The below talk was given by PROUT founder Shrii Prabhat Rainjan Sarkar on the 10th anniversary of his release from jail. The picture of Sarkar (left) was taken at the occasion of him giving his first discourse to his followers after he was released on August 2, 1978. The photo was taken by a journalist of Stern (Germany) and published in a three page report in that magazine.
(August 2, 1988) – We did not mean to harm anyone. But when adhármika [unrighteous] people use force against you, you must act in self-defence. This is not hiḿsá [violence], it is pratirodha [self-defence]. Those who opposed us met a pathetic end and have now merged with the soil.
People who follow unrighteousness believe they have the right to do anything they want. One lady thought she could do anything she wanted with her power. When no reaction comes immediately, sinners think they can get away with more. But gaining power, going up, does not mean that they are getting elevated. Like the Indian washerman who raises the clothes high over his head, they go up very high only to come smashing down.
"I do not want anyone to undergo the same trouble that I did."
Some people say that for every action there is an equal and opposite reaction. But I do not say that. After time, the reaction is greater because it comes with interest.
Three thousand five hundred Margis and workers were arrested by the government. All were innocent, yet the political leaders felt no guilt at all in using their power against these innocent people.
In jail, the Central Bureau of Investigation authorities harassed me in every way. For example, there was a rule that when I met with visitors the officers could be present, but not within hearing distance. One time, though, a new CBI man stood very close, silently listening. I asked him who he was – he replied that he was newly appointed. So then I asked him his name and address. He became nervous and could not reply. So I shouted and abused him until he ran away. Then the other officers, who clearly were aware of this plot, began to criticize that man in order to appear innocent.
But I had bit down so hard while scolding him that two of my dentures broke. The next day, two specialists came from the government hospital to replace the broken teeth. I asked them, “How is it that these teeth broke so easily?” They replied, “Bábá, they are only plastic, they are fragile.” But according to the prison regulations, the treatment of the eyes and teeth of prisoners is their own responsibility, not the government’s. I knew these specialists had been sent because the officers were feeling guilty at what they had done. So I asked them, “How can I chew my food every day with teeth given by the sinful government?” Then my personal assistant suggested that if we paid them for the work it would be all right, so I agreed.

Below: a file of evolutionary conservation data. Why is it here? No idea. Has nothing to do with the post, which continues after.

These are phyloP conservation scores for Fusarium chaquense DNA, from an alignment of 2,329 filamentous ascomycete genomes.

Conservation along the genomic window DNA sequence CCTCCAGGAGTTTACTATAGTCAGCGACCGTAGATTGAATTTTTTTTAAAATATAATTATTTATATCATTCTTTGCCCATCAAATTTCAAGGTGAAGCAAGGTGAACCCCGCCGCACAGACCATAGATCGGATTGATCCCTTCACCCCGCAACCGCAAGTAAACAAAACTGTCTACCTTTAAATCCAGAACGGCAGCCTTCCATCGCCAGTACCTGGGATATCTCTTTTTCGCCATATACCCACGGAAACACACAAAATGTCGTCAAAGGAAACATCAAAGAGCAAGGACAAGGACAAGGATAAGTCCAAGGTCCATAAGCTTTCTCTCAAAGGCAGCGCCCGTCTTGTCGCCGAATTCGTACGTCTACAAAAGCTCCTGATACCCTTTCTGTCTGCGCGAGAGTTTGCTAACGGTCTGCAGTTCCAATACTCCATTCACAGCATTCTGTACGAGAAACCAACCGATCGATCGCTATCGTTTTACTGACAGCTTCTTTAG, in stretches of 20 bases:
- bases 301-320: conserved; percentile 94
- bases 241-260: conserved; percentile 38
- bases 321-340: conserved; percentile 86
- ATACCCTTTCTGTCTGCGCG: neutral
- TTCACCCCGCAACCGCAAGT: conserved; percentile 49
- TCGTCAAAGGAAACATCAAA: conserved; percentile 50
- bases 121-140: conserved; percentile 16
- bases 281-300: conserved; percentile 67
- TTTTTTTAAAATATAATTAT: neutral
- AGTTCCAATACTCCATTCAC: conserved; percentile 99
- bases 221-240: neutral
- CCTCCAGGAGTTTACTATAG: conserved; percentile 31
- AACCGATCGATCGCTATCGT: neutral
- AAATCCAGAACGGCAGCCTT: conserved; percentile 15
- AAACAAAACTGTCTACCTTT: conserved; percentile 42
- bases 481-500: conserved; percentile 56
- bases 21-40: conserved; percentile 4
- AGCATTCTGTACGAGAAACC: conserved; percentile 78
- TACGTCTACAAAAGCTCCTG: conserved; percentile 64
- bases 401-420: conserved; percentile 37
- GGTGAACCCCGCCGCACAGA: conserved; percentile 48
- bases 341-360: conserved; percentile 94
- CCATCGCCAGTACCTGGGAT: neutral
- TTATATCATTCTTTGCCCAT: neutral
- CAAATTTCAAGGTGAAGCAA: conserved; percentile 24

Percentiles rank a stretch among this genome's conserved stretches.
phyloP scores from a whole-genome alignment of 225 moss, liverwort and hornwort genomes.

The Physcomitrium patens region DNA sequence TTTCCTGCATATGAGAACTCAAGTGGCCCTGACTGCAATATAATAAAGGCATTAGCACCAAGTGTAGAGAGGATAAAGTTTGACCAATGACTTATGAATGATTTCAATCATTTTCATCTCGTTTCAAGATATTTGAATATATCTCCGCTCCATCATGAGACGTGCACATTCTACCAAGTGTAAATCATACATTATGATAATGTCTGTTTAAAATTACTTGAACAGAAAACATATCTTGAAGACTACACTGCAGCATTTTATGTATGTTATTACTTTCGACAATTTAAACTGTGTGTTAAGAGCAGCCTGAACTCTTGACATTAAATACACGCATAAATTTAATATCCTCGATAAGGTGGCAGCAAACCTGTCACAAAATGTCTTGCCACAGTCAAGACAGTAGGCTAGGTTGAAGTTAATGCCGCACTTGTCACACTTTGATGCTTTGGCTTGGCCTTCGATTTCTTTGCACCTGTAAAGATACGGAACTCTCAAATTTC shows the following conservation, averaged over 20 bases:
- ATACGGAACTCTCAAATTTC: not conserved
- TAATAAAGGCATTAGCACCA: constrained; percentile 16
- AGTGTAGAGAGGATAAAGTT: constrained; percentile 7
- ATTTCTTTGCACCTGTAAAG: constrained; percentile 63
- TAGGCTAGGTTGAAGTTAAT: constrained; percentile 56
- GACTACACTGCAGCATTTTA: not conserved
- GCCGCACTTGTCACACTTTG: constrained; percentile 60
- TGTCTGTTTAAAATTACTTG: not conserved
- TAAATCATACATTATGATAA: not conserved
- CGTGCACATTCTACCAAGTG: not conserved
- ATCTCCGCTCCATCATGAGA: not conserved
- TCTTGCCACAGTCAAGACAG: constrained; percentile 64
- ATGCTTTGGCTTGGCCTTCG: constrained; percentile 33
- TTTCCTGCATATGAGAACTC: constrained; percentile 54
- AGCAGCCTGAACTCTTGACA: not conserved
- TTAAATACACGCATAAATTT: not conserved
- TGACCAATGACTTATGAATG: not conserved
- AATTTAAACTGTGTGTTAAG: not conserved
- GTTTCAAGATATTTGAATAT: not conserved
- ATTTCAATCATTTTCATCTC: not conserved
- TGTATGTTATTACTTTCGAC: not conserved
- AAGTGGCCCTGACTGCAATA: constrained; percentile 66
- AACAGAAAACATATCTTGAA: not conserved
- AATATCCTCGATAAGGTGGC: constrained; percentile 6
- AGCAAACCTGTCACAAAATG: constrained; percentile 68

When I was released, there was such a long procession – do you remember? The jail authorities, seeing the crowds waiting, told me that they would also be willing to undergo imprisonment if such a procession would be awaiting them on their release.
I faced so much trouble in the jail. When I was released, I could not walk. To go to the toilet I had to hop on my hands like this [demonstrates]. I had to use a wheelchair. I remember that my elder sister brought me two lucis [unleavened bread puffed by deep frying] and vegetables, but after my long fast I could only eat half of one of the lucis with great difficulty.
I do not want anyone to undergo the same trouble that I did. But in the struggle for dharma, if some trouble comes, you should accept it. If you pick a flower, you may be pricked by its thorns. Your consolation is that your struggle will surely end in victory. Our path is kliśt́á-akliśt́á – initially there is trouble, but in the end there is no trouble.
Dharma is the cause of victory. Intelligent people should take the help of dharma. If you want to go to Jammu, you should take a seat on the Jammu Express train – automatically you will reach there. Similarly you should follow the path of dharma and surely you will be victorious.
Published in the electronic edition of P.R. Sarkar's collected works, version 7.5
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